Although the small island nation of Fiji enjoys a parliamentary form of government, its recent history has been rife with military action and army intervention. In its short independent history, Fiji has seen four coups by its army, indicating towards a strong culture of political intervention by military. The recent coup of 2006 shows that Fijian democracy is still undergoing a transition process and owing to its socio-cultural and ethnic diversity, Fiji is yet dependent on frequent army intervention in its governance processes. This article shall look into the aspects of army rule in Fiji and its consequences for Fiji
The Coup of 2006 The coup of 2006 came six years after the May, 2000 Coup when government of then Prime Minister Mahendra Chaudhary was overthrown by Fiji Nationalists, following which Army was forced to take over the command. Since then Fijian politics was in turmoil and country saw periods of growing tensions between Indian immigrants and Fijian nationalists groups. Fijian army felt that the military supported government, installed after 2000 coup under premiership of Laisenia Qarase, did not meet the national and political objectives for which it was instated.
Therefore Fijian Commander of Army, Josaia Bainimarama, took control of government on 6th December, 2006, blockading roads of Fijian capital, seizing power from police and placing important political leaders under house arrests. Following the coup Army has taken over the government and placed the approximate dates of next general election near March, 2009, giving it an extended run and therefore important role in Fijian social, political and national curriculum.
Present Role of Army in Fiji As stated by Commodore Josaia Bainimarama after the coup, previous governments of Fiji have been incapable in providing corruption free, stable and politically strong willed governments that could put cause of Fiji before their own political interests. In this respect principle objectives of military government are tackling those issues that plagued its relation with democratically elected government.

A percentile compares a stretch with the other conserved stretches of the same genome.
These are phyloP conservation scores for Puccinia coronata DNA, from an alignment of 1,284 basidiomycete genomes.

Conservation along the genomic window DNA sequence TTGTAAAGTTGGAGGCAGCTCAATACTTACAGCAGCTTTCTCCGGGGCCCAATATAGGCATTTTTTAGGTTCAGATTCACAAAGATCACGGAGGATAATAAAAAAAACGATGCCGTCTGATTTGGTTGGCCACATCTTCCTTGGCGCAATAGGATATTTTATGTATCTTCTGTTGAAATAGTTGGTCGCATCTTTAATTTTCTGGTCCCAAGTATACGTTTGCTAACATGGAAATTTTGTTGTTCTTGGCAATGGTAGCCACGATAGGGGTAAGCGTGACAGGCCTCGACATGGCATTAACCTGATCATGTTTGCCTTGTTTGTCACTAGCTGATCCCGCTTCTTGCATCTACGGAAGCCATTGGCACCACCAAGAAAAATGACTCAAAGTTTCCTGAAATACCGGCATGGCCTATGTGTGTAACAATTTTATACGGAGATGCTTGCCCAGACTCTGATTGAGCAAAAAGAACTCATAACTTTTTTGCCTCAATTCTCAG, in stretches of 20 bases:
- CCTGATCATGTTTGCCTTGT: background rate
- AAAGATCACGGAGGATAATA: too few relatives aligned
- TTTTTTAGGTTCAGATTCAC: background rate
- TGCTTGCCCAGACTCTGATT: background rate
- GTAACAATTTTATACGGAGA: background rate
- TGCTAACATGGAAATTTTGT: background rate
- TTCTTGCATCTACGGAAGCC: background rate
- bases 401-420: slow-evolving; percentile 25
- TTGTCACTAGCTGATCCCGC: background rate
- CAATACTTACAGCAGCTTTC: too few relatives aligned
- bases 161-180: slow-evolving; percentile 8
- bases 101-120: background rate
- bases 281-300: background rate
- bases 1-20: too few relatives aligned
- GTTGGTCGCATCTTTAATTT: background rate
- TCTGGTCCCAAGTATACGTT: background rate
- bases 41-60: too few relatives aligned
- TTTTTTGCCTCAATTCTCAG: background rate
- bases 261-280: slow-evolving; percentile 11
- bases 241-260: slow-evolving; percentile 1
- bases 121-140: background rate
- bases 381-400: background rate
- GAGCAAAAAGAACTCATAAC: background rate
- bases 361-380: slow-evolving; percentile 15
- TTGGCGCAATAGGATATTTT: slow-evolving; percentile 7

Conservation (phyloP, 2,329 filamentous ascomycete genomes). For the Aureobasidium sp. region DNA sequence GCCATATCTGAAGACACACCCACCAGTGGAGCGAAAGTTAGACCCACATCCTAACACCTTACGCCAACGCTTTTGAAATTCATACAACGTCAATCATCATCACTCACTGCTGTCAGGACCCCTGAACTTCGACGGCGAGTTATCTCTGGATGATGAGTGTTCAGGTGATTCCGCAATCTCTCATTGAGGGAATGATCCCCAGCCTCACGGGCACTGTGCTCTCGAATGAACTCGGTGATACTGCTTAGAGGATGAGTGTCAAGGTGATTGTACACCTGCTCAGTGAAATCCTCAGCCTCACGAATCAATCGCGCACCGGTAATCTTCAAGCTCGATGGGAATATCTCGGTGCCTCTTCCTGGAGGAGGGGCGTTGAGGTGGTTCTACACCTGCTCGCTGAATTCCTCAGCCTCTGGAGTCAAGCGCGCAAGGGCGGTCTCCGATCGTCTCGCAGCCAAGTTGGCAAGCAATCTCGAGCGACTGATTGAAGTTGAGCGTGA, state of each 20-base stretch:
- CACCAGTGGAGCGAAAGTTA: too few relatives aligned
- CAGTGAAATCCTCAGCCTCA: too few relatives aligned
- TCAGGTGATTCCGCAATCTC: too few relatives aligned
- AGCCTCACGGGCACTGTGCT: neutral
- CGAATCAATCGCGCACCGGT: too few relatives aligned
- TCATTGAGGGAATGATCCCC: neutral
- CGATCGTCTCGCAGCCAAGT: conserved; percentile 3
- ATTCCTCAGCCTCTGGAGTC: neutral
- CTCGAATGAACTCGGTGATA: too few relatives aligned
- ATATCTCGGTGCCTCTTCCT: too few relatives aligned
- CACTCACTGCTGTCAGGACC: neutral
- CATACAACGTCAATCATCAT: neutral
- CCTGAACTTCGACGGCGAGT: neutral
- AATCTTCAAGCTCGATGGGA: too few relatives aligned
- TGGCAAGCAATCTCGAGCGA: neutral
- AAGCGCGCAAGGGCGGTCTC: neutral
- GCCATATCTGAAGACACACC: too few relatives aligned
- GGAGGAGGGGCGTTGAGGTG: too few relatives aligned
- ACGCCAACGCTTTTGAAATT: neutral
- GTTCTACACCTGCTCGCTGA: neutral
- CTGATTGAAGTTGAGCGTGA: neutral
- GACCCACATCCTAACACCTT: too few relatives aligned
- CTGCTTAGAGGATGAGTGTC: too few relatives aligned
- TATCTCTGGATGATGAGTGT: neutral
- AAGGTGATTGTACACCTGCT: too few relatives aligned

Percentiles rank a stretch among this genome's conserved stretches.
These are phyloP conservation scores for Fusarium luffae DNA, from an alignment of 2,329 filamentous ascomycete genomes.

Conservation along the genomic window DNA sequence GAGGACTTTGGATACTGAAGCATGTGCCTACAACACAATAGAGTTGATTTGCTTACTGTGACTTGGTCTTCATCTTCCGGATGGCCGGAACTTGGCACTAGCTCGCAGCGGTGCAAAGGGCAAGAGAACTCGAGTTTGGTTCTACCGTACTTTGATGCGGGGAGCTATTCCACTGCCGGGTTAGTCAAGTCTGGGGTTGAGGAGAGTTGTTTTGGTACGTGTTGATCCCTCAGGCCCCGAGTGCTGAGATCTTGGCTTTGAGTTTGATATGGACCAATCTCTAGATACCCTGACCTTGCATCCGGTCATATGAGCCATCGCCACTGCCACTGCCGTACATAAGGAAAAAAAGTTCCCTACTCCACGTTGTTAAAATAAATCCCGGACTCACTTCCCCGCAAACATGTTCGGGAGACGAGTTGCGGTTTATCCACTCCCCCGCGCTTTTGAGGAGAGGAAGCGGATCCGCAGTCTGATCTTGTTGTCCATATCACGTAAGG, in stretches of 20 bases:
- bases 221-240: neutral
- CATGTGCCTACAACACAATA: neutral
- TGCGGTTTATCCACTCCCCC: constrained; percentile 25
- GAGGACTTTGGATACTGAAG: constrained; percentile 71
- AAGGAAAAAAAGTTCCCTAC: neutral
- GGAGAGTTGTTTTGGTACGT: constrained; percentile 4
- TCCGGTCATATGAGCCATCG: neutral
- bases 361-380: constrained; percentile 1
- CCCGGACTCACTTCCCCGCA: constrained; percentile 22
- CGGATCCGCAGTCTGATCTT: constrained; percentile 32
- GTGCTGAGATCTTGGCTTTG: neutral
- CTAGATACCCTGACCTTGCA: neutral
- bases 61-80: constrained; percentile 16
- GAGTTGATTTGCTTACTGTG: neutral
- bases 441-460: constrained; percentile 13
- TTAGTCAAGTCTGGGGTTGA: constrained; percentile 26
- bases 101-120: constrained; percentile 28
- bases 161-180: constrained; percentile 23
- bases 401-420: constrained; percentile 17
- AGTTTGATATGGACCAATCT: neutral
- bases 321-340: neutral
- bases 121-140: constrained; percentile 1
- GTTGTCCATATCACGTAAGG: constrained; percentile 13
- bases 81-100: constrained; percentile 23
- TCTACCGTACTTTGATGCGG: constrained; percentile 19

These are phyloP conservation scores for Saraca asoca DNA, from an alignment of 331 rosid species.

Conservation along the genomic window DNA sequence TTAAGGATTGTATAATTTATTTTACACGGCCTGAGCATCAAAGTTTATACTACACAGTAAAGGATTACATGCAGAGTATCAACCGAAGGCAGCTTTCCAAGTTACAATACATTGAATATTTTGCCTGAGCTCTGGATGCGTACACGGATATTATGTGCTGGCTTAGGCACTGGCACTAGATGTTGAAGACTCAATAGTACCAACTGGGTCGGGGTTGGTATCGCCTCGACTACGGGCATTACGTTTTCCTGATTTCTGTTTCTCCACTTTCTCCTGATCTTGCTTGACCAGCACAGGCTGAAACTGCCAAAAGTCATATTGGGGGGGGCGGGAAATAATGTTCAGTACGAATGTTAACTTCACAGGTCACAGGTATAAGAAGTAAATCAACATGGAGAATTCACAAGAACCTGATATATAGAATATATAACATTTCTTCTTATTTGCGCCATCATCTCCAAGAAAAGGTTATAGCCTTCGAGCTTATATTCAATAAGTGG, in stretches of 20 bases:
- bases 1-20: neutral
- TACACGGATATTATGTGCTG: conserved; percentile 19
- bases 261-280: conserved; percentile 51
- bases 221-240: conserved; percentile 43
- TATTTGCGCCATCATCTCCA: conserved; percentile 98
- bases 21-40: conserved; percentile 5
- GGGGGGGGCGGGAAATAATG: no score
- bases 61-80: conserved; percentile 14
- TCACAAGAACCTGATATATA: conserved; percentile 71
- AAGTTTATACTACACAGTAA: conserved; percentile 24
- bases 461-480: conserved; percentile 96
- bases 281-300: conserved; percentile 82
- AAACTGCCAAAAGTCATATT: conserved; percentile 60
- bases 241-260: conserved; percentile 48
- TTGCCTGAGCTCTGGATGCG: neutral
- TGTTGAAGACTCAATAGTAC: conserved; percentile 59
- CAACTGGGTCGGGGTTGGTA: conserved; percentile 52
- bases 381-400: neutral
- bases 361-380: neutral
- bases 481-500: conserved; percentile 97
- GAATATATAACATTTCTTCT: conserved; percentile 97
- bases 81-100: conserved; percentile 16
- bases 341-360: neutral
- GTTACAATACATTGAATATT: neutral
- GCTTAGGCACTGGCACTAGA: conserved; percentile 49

The first priority among these issues rests with bringing the perpetrators of 2000 coup to justice, a path that Fijian government under Qasar had been reluctant to follow. The army is overseeing easing of tension between ethnic Fijian communities and ex-patriot Indian communities that is responsible for general unrest and political turmoil in Fiji. In contrast to situation in 2000, when coup was followed by widespread public violence, the 2006 coup has been relatively peaceful, allowing Fijian Army to institute regular government controls and check in measures.
Although the coup was denounced by top civilian authorities especially Great Council of Chiefs and Fijian Church, the army government has placed limited strict controls against the public, media and civic bodies in criticizing its actions. Following the international protests over the coup, that saw Fiji being banned from commonwealth of states, the army rule responded with restoring powers of president, but it has retained effective control of government by appointing Bainimarama as interim prime minister in January 2007.
Meanwhile Bainimarama has pronounced his commitment to Fijian constitution and explained that reasons of military take over are rooted in the corrupt and inefficient administration of Qarase government that was politically and economically weakening Fiji, that, in words of Bainimarama, would take back Fiji to primitive ages of nomadic and tribal existence. Indeed, by architecting the coup, Army has put itself under public scan and raised general expectations. While bringing the guilty of 2000 coup is its stated obvious priority, the role of Fijian army would extend beyond that.
Notably it would be required to create a harmonious and trustful atmosphere between immigrant Indian communities and ethnic Fijian groups and nationalists groups. Apart from overcoming this cultural divide, on political levels the army leadership must work to create a conducive state where elections are held peacefully and forthcoming governments are able to complete their allotted terms without the requirement or threat of any military intervention. Further, and perhaps most importantly, the army leadership has also to build trust with International community and restore their shaken confidence in its actions.
Reference Yakabi, A. 2006. Background to 2006 Fiji military Coup. Accessed online on 29. 102. 2007. http://www. nautilus. org/~rmit/forum-reports/0702a-yabaki. html#n2 May, R. J. 2004. The Military and Democracy in Asia Pacific. Accessed online on 29. 102. 2007. http://epress. anu. edu. au/mdap/mobile_devices/index. html Fiji Military Coup is denounced. BBC News. 5 December, 2006. Accessed online on 29. 102. 2007. http://news. bbc. co. uk/2/hi/asia-pacific/6210464. stm